Part 1: Introduction – Pretoria & Cape Town

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Our September 2016 trip to Southern Africa had four parts to it:

A few days in Pretoria to catch up with family followed by a short CapeTown stay for some local sightseeing and to run the CapeTown Marathon. Which was unfinished business from the year before. Just like the previous time we experienced simply outstanding weather in the Cape, and got lucky when the Table Mountain Cable Car re-opened for business after being inoperative for several consecutive days due to high wind conditions.

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About a week in Mashatu in the Tuli Block of Botswana, for a 3-night WalkMashatu walking safari with our friend Stuart Quinn and an additional few days on a more conventional safari at nearby Mashatu Tented Camp. This was a return visit in both respects and underscored our already high opinion of the quality of the walking safari as well as the superb game-viewing we experienced.

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Several days at MalaMala Game Reserve in the southern Sabi Sand Reserve of South Africa, adjacent to Kruger National Park. MalaMala is one of our favorite big game viewing destinations and once again it delivered big-time with some of the best and most intense predator viewing we had ever experienced anywhere in Africa.

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An additional week or so checking out a bunch of new (to me) safari properties elsewhere in the Sabi Sand Reserve and inside Kruger Park. It was educational in more ways than one as I had plenty of opportunity to re-acquaint myself with the Park itself and to learn about some less costly options inside the park, in private concessions.

Houston to Pretoria in 22 hours

For the third time this year, I crossed the Atlantic in one of Delta’s Boeing 777’s – this time in row 48D – an aisle seat towards the back of the plane. All in all a pleasant flight with palatable meals, friendly flight attendants and timely departure and arrival. Can one really ask for much more nowadays, in coach?

Despite getting several hours sleep en route the flight is a killer simply because of the duration which is in excess of 16 hours, non-stop. The average human body simply cannot deal effectively with moving across 7+ time-zones at more than 500 miles per hour, at least not in terms of adjusting its circadian cycle. So not surprisingly, Kathy and I were zombie-like by the time we sat down to dinner at 131 on Herbert Baker, our accommodation for the next couple of nights in Pretoria.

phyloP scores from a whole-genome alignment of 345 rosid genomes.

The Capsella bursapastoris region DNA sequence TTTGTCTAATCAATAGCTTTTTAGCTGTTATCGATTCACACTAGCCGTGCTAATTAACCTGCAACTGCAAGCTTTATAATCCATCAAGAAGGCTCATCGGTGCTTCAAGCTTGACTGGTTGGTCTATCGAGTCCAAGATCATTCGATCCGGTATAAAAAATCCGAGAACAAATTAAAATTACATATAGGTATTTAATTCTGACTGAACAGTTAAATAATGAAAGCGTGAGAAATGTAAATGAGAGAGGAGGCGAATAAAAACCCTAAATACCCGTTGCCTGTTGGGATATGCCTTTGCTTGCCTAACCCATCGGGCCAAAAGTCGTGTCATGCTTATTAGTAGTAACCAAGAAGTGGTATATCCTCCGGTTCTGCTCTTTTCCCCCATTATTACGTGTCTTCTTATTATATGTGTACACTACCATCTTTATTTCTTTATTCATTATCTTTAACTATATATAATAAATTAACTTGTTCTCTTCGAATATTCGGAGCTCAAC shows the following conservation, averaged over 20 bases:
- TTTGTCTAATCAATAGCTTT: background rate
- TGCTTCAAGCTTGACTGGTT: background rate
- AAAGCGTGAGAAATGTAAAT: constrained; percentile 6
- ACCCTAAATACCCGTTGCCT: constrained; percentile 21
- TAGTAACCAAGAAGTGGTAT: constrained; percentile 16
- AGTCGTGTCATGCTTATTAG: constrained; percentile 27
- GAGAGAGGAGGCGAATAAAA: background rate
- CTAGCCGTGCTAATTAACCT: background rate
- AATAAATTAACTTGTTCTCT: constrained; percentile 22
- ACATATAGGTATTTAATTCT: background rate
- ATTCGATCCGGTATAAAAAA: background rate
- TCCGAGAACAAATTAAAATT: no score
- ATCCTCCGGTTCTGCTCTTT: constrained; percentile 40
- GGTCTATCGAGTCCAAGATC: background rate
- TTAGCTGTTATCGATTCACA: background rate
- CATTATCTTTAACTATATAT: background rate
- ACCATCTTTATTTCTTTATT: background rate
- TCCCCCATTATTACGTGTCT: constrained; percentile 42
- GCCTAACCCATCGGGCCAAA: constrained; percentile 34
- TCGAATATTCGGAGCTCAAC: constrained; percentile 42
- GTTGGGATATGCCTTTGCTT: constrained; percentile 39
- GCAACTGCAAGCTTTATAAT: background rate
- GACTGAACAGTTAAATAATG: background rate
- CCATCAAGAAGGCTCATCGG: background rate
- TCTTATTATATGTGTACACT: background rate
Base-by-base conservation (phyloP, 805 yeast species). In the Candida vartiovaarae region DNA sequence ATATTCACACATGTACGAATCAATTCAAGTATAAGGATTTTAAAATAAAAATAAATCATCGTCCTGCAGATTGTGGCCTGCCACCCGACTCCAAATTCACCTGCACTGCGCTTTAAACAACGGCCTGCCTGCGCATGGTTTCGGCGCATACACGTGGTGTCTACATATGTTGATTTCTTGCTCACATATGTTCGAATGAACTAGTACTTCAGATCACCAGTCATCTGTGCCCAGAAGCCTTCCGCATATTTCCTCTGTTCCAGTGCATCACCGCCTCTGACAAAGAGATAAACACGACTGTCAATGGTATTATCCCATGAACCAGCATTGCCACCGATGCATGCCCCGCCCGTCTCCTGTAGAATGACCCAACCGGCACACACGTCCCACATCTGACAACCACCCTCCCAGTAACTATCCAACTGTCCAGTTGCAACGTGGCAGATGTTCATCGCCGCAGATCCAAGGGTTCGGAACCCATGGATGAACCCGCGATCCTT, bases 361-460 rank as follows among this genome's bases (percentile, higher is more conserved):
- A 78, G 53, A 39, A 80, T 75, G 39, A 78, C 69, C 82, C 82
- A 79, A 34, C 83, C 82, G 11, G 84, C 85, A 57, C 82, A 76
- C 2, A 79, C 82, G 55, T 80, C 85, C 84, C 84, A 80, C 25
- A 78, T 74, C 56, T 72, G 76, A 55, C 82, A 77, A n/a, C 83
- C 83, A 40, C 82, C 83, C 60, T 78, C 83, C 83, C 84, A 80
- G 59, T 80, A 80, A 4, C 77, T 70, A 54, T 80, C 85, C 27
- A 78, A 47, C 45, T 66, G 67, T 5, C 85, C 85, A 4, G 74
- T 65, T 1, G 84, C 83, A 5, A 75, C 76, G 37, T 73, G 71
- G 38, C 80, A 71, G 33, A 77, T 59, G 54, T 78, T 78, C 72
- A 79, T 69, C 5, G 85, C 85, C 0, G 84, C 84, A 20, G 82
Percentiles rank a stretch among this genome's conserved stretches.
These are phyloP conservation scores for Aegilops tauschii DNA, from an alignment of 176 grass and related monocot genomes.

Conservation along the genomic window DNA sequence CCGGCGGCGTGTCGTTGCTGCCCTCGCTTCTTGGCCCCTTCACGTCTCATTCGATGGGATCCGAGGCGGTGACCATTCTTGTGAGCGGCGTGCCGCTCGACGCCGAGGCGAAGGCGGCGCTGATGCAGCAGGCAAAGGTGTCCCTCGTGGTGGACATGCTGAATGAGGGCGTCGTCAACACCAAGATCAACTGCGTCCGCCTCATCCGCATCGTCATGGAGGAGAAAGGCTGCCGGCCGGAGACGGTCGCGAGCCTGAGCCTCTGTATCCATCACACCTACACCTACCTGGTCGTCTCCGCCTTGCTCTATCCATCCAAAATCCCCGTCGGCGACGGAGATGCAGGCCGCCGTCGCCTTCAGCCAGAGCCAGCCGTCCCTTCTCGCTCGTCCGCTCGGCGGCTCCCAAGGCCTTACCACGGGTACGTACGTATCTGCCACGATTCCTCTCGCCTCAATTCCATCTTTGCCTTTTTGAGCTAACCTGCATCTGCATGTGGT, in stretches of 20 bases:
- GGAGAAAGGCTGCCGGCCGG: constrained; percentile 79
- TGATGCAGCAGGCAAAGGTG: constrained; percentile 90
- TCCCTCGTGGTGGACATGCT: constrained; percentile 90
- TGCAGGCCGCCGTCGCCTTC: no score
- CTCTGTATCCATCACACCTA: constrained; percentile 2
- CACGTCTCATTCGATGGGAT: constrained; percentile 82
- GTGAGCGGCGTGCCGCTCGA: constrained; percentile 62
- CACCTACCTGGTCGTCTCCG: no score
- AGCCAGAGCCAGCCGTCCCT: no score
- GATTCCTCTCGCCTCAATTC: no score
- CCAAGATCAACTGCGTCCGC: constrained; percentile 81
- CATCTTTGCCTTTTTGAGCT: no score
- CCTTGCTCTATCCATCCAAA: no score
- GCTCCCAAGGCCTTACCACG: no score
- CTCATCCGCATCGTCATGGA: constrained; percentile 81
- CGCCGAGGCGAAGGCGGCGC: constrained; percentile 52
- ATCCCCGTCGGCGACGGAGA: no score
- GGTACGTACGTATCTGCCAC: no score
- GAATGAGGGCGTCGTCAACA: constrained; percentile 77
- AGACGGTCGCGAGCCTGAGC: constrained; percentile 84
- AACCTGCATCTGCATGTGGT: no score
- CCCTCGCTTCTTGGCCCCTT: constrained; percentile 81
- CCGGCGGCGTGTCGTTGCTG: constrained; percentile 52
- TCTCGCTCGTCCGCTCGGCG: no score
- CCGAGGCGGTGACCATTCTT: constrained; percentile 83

This small boutique hotel is well located on a quiet street which follows the contour line of one of Pretoria’s many hills. Tucked away securely behind an imposing security fence, it has pretty nice views over the Groenkloof area. That night, our late dinner was a choice of grilled lamb chops or a salmon cutlet with a champagne sauce. Both were perfectly prepared and nicely presented. We lingered over coffee, dessert and an Amarula nightcap, trying to postpone having to go to bed at what would be 4 p.m. Houston time.

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If safety is high on your list of priorities, 131 on Baker is ultra-secure and ideal for a night or two prior to taking the Blue Train or Rovos Rail from Pretoria to Cape Town, or elsewhere.   We were led to believe that several heads of state had stayed there at one or another time.  It is easy to see why.  The next few days were spent catching up with family; in addition to some lovey home cooking ( thanks Mom!) we enjoyed dinner at the Hillside Tavern one night.  It was excellent as always – the T-Bone steak being their specialty.

From Pretoria we drove to Johannesburg for an overnight in Rosebank at the Monarch Hotel on Oxford Street.  It is a convenient location with the Gautrain station right opposite the street and an easy walk to Rosebank Mall as well as The Zone.   A good location for a night or two in Johannesburg.

1000 Miles South to Cape Town

Driving to Oliver Tambo International from Rosebank is tricky particularly when you are in a tiny, underpowered car negotiating your way around dozens of large trucks and having to contend with South Africa’s aggressive driving environment.  The route itself is circuitous if you want to stay on multi-lane freeways:  North on the M1 back towards Pretoria, then the N3 east towards Durban, branching off on the R24 to the airport.  From there it was – as always – a 2 hour flight covering the 1,000 miles south to CapeTown .